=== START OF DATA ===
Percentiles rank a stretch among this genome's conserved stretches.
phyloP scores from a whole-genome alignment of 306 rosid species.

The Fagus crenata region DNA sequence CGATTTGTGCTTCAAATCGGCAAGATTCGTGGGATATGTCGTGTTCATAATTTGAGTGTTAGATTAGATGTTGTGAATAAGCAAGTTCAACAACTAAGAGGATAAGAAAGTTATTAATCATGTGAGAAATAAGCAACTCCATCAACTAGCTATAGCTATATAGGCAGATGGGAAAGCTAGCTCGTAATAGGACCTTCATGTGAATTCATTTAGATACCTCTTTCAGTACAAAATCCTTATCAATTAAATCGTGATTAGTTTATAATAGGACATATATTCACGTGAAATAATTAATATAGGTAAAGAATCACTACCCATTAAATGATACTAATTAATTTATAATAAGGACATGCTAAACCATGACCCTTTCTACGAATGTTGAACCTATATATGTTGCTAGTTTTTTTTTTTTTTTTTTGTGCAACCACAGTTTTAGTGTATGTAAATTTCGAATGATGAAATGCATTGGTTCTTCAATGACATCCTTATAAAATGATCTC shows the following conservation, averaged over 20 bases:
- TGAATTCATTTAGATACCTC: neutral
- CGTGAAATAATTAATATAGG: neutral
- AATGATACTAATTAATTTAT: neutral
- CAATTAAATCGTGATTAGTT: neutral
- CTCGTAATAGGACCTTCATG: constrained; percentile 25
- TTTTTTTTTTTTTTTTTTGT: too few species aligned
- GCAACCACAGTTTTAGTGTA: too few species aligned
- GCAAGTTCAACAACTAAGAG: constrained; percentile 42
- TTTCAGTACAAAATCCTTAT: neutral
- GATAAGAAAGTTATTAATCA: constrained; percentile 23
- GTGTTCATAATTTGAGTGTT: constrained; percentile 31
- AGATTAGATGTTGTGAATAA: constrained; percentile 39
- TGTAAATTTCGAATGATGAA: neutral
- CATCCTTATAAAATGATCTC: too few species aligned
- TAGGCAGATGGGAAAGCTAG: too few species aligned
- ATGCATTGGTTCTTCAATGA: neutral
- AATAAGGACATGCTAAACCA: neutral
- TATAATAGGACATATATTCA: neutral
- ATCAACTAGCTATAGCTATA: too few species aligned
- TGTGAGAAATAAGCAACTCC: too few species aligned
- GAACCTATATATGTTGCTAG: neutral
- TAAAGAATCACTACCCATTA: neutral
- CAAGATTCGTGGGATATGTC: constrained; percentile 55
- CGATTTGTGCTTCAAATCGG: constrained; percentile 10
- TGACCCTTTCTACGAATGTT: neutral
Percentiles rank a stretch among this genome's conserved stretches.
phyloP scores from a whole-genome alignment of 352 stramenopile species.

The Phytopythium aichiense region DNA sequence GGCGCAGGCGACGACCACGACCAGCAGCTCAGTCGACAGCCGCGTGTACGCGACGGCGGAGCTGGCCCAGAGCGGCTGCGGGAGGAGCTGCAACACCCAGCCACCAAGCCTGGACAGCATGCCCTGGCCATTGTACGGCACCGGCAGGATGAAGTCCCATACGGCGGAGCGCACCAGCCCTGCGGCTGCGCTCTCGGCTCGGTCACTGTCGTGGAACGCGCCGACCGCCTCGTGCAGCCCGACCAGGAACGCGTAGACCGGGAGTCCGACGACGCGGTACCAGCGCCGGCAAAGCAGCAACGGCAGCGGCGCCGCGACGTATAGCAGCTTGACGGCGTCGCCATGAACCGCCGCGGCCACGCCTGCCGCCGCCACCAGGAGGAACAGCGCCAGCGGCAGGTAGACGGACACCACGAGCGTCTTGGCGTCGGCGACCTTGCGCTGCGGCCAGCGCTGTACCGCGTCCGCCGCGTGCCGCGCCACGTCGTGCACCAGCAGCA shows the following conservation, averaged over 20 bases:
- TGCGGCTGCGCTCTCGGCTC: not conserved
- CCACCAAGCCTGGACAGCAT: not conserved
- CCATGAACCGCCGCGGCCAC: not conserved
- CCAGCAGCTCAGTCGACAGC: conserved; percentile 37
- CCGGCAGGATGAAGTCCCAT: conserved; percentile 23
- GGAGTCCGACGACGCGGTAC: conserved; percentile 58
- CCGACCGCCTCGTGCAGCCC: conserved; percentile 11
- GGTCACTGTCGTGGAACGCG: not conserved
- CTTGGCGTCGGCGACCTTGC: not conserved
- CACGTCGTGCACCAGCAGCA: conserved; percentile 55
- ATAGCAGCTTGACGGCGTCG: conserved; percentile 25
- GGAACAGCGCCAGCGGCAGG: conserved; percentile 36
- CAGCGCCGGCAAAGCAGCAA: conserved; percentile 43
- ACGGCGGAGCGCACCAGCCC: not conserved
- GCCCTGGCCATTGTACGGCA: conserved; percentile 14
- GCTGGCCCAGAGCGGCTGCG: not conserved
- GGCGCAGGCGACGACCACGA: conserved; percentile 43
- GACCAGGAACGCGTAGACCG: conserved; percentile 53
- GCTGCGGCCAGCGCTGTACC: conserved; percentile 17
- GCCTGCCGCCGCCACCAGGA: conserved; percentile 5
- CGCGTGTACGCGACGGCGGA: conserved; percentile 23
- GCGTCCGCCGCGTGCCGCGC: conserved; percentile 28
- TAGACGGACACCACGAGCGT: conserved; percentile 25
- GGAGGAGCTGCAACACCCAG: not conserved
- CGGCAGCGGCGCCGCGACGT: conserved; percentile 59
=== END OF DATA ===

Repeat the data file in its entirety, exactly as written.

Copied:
Percentiles rank a stretch among this genome's conserved stretches.
phyloP scores from a whole-genome alignment of 306 rosid species.

The Fagus crenata region DNA sequence CGATTTGTGCTTCAAATCGGCAAGATTCGTGGGATATGTCGTGTTCATAATTTGAGTGTTAGATTAGATGTTGTGAATAAGCAAGTTCAACAACTAAGAGGATAAGAAAGTTATTAATCATGTGAGAAATAAGCAACTCCATCAACTAGCTATAGCTATATAGGCAGATGGGAAAGCTAGCTCGTAATAGGACCTTCATGTGAATTCATTTAGATACCTCTTTCAGTACAAAATCCTTATCAATTAAATCGTGATTAGTTTATAATAGGACATATATTCACGTGAAATAATTAATATAGGTAAAGAATCACTACCCATTAAATGATACTAATTAATTTATAATAAGGACATGCTAAACCATGACCCTTTCTACGAATGTTGAACCTATATATGTTGCTAGTTTTTTTTTTTTTTTTTTGTGCAACCACAGTTTTAGTGTATGTAAATTTCGAATGATGAAATGCATTGGTTCTTCAATGACATCCTTATAAAATGATCTC shows the following conservation, averaged over 20 bases:
- TGAATTCATTTAGATACCTC: neutral
- CGTGAAATAATTAATATAGG: neutral
- AATGATACTAATTAATTTAT: neutral
- CAATTAAATCGTGATTAGTT: neutral
- CTCGTAATAGGACCTTCATG: constrained; percentile 25
- TTTTTTTTTTTTTTTTTTGT: too few species aligned
- GCAACCACAGTTTTAGTGTA: too few species aligned
- GCAAGTTCAACAACTAAGAG: constrained; percentile 42
- TTTCAGTACAAAATCCTTAT: neutral
- GATAAGAAAGTTATTAATCA: constrained; percentile 23
- GTGTTCATAATTTGAGTGTT: constrained; percentile 31
- AGATTAGATGTTGTGAATAA: constrained; percentile 39
- TGTAAATTTCGAATGATGAA: neutral
- CATCCTTATAAAATGATCTC: too few species aligned
- TAGGCAGATGGGAAAGCTAG: too few species aligned
- ATGCATTGGTTCTTCAATGA: neutral
- AATAAGGACATGCTAAACCA: neutral
- TATAATAGGACATATATTCA: neutral
- ATCAACTAGCTATAGCTATA: too few species aligned
- TGTGAGAAATAAGCAACTCC: too few species aligned
- GAACCTATATATGTTGCTAG: neutral
- TAAAGAATCACTACCCATTA: neutral
- CAAGATTCGTGGGATATGTC: constrained; percentile 55
- CGATTTGTGCTTCAAATCGG: constrained; percentile 10
- TGACCCTTTCTACGAATGTT: neutral
Percentiles rank a stretch among this genome's conserved stretches.
phyloP scores from a whole-genome alignment of 352 stramenopile species.

The Phytopythium aichiense region DNA sequence GGCGCAGGCGACGACCACGACCAGCAGCTCAGTCGACAGCCGCGTGTACGCGACGGCGGAGCTGGCCCAGAGCGGCTGCGGGAGGAGCTGCAACACCCAGCCACCAAGCCTGGACAGCATGCCCTGGCCATTGTACGGCACCGGCAGGATGAAGTCCCATACGGCGGAGCGCACCAGCCCTGCGGCTGCGCTCTCGGCTCGGTCACTGTCGTGGAACGCGCCGACCGCCTCGTGCAGCCCGACCAGGAACGCGTAGACCGGGAGTCCGACGACGCGGTACCAGCGCCGGCAAAGCAGCAACGGCAGCGGCGCCGCGACGTATAGCAGCTTGACGGCGTCGCCATGAACCGCCGCGGCCACGCCTGCCGCCGCCACCAGGAGGAACAGCGCCAGCGGCAGGTAGACGGACACCACGAGCGTCTTGGCGTCGGCGACCTTGCGCTGCGGCCAGCGCTGTACCGCGTCCGCCGCGTGCCGCGCCACGTCGTGCACCAGCAGCA shows the following conservation, averaged over 20 bases:
- TGCGGCTGCGCTCTCGGCTC: not conserved
- CCACCAAGCCTGGACAGCAT: not conserved
- CCATGAACCGCCGCGGCCAC: not conserved
- CCAGCAGCTCAGTCGACAGC: conserved; percentile 37
- CCGGCAGGATGAAGTCCCAT: conserved; percentile 23
- GGAGTCCGACGACGCGGTAC: conserved; percentile 58
- CCGACCGCCTCGTGCAGCCC: conserved; percentile 11
- GGTCACTGTCGTGGAACGCG: not conserved
- CTTGGCGTCGGCGACCTTGC: not conserved
- CACGTCGTGCACCAGCAGCA: conserved; percentile 55
- ATAGCAGCTTGACGGCGTCG: conserved; percentile 25
- GGAACAGCGCCAGCGGCAGG: conserved; percentile 36
- CAGCGCCGGCAAAGCAGCAA: conserved; percentile 43
- ACGGCGGAGCGCACCAGCCC: not conserved
- GCCCTGGCCATTGTACGGCA: conserved; percentile 14
- GCTGGCCCAGAGCGGCTGCG: not conserved
- GGCGCAGGCGACGACCACGA: conserved; percentile 43
- GACCAGGAACGCGTAGACCG: conserved; percentile 53
- GCTGCGGCCAGCGCTGTACC: conserved; percentile 17
- GCCTGCCGCCGCCACCAGGA: conserved; percentile 5
- CGCGTGTACGCGACGGCGGA: conserved; percentile 23
- GCGTCCGCCGCGTGCCGCGC: conserved; percentile 28
- TAGACGGACACCACGAGCGT: conserved; percentile 25
- GGAGGAGCTGCAACACCCAG: not conserved
- CGGCAGCGGCGCCGCGACGT: conserved; percentile 59